The goal of our studies is to understand the biochemical pathways and to identify key proteins (enzymes) that are involved in the activation and the effector phase of T cell-mediated cytotoxicity and exocytosis. It is expected that such knowledge will enable us to selectively manipulate different functional responses of T-cells with specifically designed immunomodulators. We recently suggested a novel mechanism of cell-to-cell interactions (an """"""""extracellular ATP hypothesis"""""""") that may lead to cytotoxicity. According to this hypothesis high local concentrations of extracellular ATP acting alone or in concert with other molecules may induce changes in target cell plasma membrane and, eventually, result in target cell death. While testing this model we found the following: 1. CTL do indeed accumulate extracellular ATP in a Ca2+-independent manner in response to the crosslinking of TCR complex by mAb; 2. extracellular ATP can kill tumor cells, while CTL themselves are resistant to lytic effects of ATP; 3. high-levels of ecto-ATPase activity are expressed on the CTL, but not on the tumor target cell surface implicating ecto-ATP in the protection of CTL from the lytic effects of extracellular ATP; 4. extracellular ATP kills cells even in the absence of extracellular Ca++; and 5. both CTL and extracellular ATP are able to induce DNA degradation in TC; and 6. extracellular ATP is most likely acting as a """"""""messenger"""""""" in concert with other molecules. These data indirectly support the model. However, direct evidence for such role of extracellular ATP is still required and work is in progress to develop appropriate reagents. Immunomodulation. Tle enhancement of the effector responses of CTL by inhibitors of protein phosphatase and by anti-sense RNA for the catalytic subunit of PK-A, provide the first experimental demonstration to support the possibility of being able not only to inhibit but also to enhance the CTL effector response.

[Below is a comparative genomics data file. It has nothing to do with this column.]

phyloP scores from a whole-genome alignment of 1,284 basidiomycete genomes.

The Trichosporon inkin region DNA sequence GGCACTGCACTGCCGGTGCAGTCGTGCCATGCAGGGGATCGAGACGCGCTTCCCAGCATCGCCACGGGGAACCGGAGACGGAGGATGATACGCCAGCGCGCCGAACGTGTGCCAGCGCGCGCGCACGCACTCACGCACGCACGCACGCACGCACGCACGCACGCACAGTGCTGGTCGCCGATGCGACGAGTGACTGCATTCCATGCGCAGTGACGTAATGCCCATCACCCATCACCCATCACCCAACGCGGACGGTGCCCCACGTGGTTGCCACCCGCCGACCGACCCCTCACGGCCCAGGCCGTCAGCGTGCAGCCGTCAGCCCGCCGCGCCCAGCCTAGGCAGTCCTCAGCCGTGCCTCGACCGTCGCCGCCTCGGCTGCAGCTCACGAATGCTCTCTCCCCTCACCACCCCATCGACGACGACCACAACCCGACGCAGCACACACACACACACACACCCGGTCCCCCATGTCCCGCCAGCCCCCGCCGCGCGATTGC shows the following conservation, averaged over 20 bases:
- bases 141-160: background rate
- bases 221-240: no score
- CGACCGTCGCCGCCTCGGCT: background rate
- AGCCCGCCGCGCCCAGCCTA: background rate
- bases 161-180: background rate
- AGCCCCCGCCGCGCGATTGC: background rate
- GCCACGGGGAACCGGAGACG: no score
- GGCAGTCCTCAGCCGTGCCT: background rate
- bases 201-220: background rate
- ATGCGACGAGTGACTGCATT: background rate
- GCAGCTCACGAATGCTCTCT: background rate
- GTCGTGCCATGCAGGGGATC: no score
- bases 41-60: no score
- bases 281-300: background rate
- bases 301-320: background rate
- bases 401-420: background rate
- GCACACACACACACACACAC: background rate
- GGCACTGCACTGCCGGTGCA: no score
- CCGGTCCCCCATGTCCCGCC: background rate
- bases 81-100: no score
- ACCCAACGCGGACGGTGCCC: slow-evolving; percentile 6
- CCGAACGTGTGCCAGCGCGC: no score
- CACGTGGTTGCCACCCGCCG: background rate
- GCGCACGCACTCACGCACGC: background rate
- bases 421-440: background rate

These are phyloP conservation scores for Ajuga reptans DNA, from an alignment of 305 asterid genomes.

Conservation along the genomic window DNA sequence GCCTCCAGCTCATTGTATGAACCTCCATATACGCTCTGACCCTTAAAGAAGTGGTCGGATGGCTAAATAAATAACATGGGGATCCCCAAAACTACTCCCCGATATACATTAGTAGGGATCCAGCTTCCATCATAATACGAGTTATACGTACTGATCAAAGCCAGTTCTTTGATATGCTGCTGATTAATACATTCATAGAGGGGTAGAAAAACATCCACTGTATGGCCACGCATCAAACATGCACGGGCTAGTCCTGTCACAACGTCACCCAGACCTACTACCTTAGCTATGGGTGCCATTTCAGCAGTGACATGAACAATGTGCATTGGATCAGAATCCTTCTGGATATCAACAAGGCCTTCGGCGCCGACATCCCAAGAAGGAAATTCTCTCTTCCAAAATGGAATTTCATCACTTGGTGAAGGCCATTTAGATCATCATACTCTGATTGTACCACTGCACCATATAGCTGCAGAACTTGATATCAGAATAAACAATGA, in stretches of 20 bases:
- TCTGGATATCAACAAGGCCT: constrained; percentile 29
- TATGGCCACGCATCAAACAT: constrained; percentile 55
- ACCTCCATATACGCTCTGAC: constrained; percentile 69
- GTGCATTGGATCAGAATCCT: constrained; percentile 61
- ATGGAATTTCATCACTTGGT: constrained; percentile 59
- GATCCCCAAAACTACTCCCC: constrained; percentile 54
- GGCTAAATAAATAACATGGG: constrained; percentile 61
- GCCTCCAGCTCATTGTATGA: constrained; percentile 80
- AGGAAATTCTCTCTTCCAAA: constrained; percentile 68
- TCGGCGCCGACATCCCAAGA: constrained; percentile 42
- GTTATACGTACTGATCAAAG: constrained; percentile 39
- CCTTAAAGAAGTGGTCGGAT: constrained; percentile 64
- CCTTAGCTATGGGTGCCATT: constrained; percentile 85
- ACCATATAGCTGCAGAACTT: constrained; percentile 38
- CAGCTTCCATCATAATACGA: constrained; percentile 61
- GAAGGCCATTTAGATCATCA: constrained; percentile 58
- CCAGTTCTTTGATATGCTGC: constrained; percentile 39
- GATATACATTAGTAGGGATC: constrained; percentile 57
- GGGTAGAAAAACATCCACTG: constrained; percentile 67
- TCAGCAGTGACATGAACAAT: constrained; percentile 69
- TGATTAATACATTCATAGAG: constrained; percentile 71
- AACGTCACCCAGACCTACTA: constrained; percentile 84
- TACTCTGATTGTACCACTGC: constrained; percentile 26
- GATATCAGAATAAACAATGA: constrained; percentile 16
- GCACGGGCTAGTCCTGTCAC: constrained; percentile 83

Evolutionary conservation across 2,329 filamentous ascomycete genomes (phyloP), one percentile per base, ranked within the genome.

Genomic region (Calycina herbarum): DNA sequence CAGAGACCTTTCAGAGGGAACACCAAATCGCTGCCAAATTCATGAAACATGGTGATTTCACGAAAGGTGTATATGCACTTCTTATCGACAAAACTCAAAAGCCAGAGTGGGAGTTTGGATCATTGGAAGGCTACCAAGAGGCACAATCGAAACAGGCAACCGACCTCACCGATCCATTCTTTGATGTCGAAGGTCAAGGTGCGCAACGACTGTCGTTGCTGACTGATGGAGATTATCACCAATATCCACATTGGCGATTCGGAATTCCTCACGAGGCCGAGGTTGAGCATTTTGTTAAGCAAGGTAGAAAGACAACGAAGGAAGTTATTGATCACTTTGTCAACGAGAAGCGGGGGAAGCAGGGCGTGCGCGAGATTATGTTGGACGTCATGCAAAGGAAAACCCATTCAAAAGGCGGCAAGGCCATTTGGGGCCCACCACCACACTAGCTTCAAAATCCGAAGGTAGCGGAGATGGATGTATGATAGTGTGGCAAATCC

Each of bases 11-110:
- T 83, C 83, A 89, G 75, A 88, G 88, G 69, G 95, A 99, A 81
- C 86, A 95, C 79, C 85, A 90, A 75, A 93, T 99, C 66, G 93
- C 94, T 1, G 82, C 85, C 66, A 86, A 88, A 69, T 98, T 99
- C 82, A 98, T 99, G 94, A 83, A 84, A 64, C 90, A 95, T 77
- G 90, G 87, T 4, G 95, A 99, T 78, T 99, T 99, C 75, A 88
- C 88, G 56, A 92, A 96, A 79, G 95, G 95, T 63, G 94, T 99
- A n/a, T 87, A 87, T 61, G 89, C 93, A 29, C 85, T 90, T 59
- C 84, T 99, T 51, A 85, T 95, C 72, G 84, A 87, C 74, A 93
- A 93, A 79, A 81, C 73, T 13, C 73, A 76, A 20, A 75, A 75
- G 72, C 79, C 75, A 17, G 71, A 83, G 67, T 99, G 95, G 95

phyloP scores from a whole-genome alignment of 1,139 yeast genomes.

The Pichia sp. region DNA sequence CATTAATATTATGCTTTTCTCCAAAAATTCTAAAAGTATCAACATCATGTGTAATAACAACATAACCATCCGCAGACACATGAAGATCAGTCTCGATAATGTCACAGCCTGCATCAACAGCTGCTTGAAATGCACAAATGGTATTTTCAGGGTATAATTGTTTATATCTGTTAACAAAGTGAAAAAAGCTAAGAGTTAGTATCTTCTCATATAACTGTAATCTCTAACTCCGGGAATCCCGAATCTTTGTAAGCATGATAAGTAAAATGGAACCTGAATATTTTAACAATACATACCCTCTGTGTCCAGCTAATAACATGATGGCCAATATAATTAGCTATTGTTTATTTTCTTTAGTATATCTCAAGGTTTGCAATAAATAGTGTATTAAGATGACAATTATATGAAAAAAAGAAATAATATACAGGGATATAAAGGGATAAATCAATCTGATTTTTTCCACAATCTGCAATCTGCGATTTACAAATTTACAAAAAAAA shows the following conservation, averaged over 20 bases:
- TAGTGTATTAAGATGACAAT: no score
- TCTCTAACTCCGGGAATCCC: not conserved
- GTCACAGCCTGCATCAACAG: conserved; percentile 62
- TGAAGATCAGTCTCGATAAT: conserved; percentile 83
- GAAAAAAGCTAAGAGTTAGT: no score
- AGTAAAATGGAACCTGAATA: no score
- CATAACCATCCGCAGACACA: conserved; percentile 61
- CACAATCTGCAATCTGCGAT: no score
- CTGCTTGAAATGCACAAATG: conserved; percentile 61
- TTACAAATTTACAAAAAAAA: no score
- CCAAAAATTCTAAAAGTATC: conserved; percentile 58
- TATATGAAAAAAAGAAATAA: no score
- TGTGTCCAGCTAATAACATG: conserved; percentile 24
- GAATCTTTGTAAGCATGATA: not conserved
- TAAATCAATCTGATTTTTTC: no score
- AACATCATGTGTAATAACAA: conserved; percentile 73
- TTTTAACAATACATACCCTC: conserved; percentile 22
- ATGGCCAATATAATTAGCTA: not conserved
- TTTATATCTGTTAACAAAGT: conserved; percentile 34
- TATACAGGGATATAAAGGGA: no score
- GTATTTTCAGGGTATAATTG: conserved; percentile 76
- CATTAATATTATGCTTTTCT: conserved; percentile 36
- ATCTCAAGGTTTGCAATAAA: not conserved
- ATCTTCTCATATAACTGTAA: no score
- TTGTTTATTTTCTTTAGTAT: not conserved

National Institute of Health (NIH)
National Institute of Allergy and Infectious Diseases (NIAID)
Intramural Research (Z01)
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